“The cost of the Microsoft Office suite is prohibitive, so we chose OpenOffice and it does everything we need,” Mr Waite says. “It’s saved us about 18,000 ($A38,000). I just wish we’d deployed more open source software from the outset.”

    • Welcome to the low-cost world of open source

      “It’s amazingly easy to start,” he says. “You just need to get onto the internet. A great example is clarkconnect.com, a site from a Linux distributor that is designed to help people who don’t know what they’re doing set up open source.”

    • The computer helper: Going open source – Feature

      In tough economic times, there’s a good reason to start exploring open source software: it’s free. But that’s not the only reason. The fact is, the open source software movement – which seeks revenue in ways other than through selling software to the general public – has resulted in so many first-quality applications that you could conceivably outfit an entire PC without ever spending any money at all. Read on for some ideas.

    • The commercialisation of Memcached

      There has been a significant increase in interest in the Memcached, the open source distributed memory object-caching system, in recent months, as a number of vendors look to exploit its popularity in Web 2.0 and social networking environments.

      Like Hadoop, which has become the focus of a number of commercial plays, it would appear that the time is right for commercialization of Memcached. But what is it, here did it come from, and what are the chances for vendors to rake in serious cash? Here are the details.

  • Releases

    • EnterpriseDB revs Postgres database

      The Postgres Plus database peddled by upstart EnterpriseDB was revved this week with the fifth tweak of its Oracle compatibility layer, bringing enhanced compatibility of key features in generations of Oracle databases and enabling the Postgres Plus Advanced Server database to mimic Oracle databases, particularly when coping with errors.

      Hopefully EnterpriseDB won’t take Oracle compatibility too far and develop a sudden urge to take over the world or buy a big yacht.

    • Wireshark’s New 1.2

      Wireshark 1.2 introduces a few “new and exciting” features for its network protocol analyzer software.

  • Government

    • Opening new doors

      In this week’s cover story, contributing writer Brian Robinson examines the open-source movement and its growing, if still somewhat grudging, acceptance in the government space.

  • Licensing

    • OASIS: New IP Policy Makes Room for Open Source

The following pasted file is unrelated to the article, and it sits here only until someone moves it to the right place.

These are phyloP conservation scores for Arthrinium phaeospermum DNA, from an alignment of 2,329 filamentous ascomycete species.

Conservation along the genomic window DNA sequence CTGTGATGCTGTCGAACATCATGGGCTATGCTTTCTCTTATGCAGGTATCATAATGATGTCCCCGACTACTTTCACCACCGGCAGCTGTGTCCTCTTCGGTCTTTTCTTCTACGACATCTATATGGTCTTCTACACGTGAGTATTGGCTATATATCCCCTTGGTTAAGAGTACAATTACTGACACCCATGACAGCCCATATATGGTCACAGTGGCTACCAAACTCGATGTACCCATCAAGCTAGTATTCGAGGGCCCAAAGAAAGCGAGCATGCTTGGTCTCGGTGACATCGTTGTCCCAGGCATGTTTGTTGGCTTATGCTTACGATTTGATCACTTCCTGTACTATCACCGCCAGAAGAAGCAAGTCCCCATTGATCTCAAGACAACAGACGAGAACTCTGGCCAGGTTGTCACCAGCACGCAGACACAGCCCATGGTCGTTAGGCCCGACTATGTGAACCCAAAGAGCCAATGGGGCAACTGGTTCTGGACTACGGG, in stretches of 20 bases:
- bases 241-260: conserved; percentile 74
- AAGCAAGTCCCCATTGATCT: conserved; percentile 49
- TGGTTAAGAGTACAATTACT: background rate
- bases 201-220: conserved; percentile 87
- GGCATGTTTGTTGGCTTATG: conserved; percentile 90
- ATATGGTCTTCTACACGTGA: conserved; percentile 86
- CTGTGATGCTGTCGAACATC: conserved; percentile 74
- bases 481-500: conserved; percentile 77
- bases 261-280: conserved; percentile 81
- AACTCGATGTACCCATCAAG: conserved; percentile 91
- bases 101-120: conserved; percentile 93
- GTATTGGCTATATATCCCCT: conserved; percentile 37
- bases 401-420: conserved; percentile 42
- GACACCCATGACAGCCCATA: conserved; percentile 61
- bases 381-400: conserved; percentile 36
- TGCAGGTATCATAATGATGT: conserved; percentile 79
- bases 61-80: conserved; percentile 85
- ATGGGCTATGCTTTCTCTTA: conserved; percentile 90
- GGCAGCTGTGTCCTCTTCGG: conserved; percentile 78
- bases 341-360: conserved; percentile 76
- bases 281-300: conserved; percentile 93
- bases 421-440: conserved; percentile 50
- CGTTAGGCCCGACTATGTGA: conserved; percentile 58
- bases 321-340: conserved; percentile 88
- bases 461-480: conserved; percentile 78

In a nod to the open-source community, the Organization for the Advancement of Structured Information Standards, or OASIS, revises its intellectual property policy to include a non-assertion mode, which means standards contributors must forgo royalty claims or license rights.

  • Openness

    • Future of Open Source: Collaborative Culture

      On the cover of indie-rock band Bon Iver’s recent Top 20 record Blood Bank is a striking photograph of a snow-encrusted, rusted car door. The record label didn’t commission the image, or find it an art gallery or stock photography bank; instead, it licensed the shot from amateur photographer Lauren Hudgins, who had posted it to her Flickr feed last year when she was teaching English in Japan.

    • Synthetic biology: Feasibility of the open source movement

      (Nanowerk News) Synthetic biology is developing into one of the most exciting fields in science and technology and is receiving increased attention from venture capitalists, government and university laboratories, major corporations, and startup companies. This emerging technology promises not only to enable cheap, lifesaving new drugs, but also to yield innovative biofuels that can help address the world’s energy problems.

  • Standards/Consortia

    • HTML 5: Could it kill Flash and Silverlight?

      HTML 5, a groundbreaking upgrade to the prominent Web presentation specification, could become a game-changer in Web application development, one that might even make obsolete such plug-in-based rich Internet application (RIA) technologies as Adobe Flash, Microsoft Silverlight, and Sun JavaFX.

      The World Wide Web Consortium’s (W3C) HTML 5 proposal [1] is geared toward Web applications, something not adequately addressed in previous incarnations of HTML, the W3C acknowledges. In other words, HTML 5 tackles the gap that Flash, Silverlight, and JavaFX are trying to fill.

      [...]

      Google may also face some touchy decisions. For example, its YouTube subsidiary uses Flash for its video, but the inclusion of HTML 5 capabilities in browsers might cause YouTube to rethink that decision, notes Fette. “It’s a cost/benefit analysis that they’d need to make.”

    • Another online-video comparison

      As Greg Maxwell nicely pointed out it appears Theora can compete with other formats used to distribute video content online. He compared output generated by YouTube’s encoding mechanism with output generated by the new Theora enconder (as of writing libtheora 1.1alpha2 is the latest release). The result in a nutshell: Theora delivers similar performance to whatever encoder setup is currently used at YouTube – this means online streaming services can use open media technology without paying a significant price in bitrate or quality compared to current setups.

    • W3C launches appeal to scupper Apple patent